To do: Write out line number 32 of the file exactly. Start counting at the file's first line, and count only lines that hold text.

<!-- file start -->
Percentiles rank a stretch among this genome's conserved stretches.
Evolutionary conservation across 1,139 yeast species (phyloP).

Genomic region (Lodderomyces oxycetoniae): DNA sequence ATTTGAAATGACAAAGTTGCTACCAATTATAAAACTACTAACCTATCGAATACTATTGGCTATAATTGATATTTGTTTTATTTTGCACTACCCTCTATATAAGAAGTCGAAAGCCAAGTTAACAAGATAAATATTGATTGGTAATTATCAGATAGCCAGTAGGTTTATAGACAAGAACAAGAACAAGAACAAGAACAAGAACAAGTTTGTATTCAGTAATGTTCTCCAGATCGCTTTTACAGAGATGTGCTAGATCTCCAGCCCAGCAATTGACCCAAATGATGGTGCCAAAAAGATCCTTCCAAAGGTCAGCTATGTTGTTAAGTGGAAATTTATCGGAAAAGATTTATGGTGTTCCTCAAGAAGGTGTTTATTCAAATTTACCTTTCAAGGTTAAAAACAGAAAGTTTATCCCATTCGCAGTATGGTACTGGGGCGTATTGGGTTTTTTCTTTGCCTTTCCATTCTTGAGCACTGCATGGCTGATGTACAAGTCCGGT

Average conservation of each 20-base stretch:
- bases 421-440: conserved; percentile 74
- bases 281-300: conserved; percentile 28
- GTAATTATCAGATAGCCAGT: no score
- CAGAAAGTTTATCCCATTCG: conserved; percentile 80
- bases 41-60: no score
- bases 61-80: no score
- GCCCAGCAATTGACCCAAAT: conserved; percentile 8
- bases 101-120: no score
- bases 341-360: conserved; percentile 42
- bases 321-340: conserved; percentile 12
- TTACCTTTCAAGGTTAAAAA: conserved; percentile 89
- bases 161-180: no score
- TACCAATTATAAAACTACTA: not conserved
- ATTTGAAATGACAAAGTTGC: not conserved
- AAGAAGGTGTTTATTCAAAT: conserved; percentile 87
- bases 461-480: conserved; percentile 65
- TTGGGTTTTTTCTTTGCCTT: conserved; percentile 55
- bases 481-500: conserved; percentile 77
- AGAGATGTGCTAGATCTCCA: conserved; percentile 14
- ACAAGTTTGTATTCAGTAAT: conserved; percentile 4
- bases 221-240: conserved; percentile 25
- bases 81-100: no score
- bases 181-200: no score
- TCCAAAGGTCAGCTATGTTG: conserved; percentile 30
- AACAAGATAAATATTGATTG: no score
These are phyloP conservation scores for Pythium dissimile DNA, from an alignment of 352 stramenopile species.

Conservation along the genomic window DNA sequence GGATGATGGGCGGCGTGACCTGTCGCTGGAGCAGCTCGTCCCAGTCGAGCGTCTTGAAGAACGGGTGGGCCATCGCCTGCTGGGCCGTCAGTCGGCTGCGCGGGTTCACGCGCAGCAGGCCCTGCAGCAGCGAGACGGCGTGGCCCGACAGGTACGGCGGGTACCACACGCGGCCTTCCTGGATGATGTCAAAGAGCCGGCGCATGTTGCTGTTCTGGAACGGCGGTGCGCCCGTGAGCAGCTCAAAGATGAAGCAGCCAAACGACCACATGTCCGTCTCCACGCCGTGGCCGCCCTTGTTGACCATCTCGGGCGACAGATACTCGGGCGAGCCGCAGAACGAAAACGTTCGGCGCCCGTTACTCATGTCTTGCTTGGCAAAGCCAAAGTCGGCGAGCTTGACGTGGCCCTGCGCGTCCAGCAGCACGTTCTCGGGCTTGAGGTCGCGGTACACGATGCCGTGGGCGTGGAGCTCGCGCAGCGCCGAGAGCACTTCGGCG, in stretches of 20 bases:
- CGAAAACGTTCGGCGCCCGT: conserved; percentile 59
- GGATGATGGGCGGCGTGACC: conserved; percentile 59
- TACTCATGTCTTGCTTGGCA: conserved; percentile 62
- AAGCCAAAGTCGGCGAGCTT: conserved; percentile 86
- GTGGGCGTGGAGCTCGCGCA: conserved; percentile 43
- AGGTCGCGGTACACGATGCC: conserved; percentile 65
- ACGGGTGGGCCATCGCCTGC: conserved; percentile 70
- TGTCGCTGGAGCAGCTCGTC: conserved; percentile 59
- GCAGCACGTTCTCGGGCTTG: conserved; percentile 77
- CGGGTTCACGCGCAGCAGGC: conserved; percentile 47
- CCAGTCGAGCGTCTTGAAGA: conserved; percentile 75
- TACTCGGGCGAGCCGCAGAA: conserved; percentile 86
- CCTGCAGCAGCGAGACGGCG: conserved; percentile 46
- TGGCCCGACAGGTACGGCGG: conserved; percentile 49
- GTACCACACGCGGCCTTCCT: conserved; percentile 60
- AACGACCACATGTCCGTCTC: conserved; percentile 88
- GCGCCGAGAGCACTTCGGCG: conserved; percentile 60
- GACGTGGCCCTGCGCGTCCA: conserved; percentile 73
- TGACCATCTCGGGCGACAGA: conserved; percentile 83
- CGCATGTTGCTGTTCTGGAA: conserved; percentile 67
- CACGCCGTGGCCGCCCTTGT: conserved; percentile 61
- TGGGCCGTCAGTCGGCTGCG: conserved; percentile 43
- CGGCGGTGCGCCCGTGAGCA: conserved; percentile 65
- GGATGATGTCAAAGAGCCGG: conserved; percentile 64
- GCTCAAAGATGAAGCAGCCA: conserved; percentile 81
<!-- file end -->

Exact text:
- CGAAAACGTTCGGCGCCCGT: conserved; percentile 59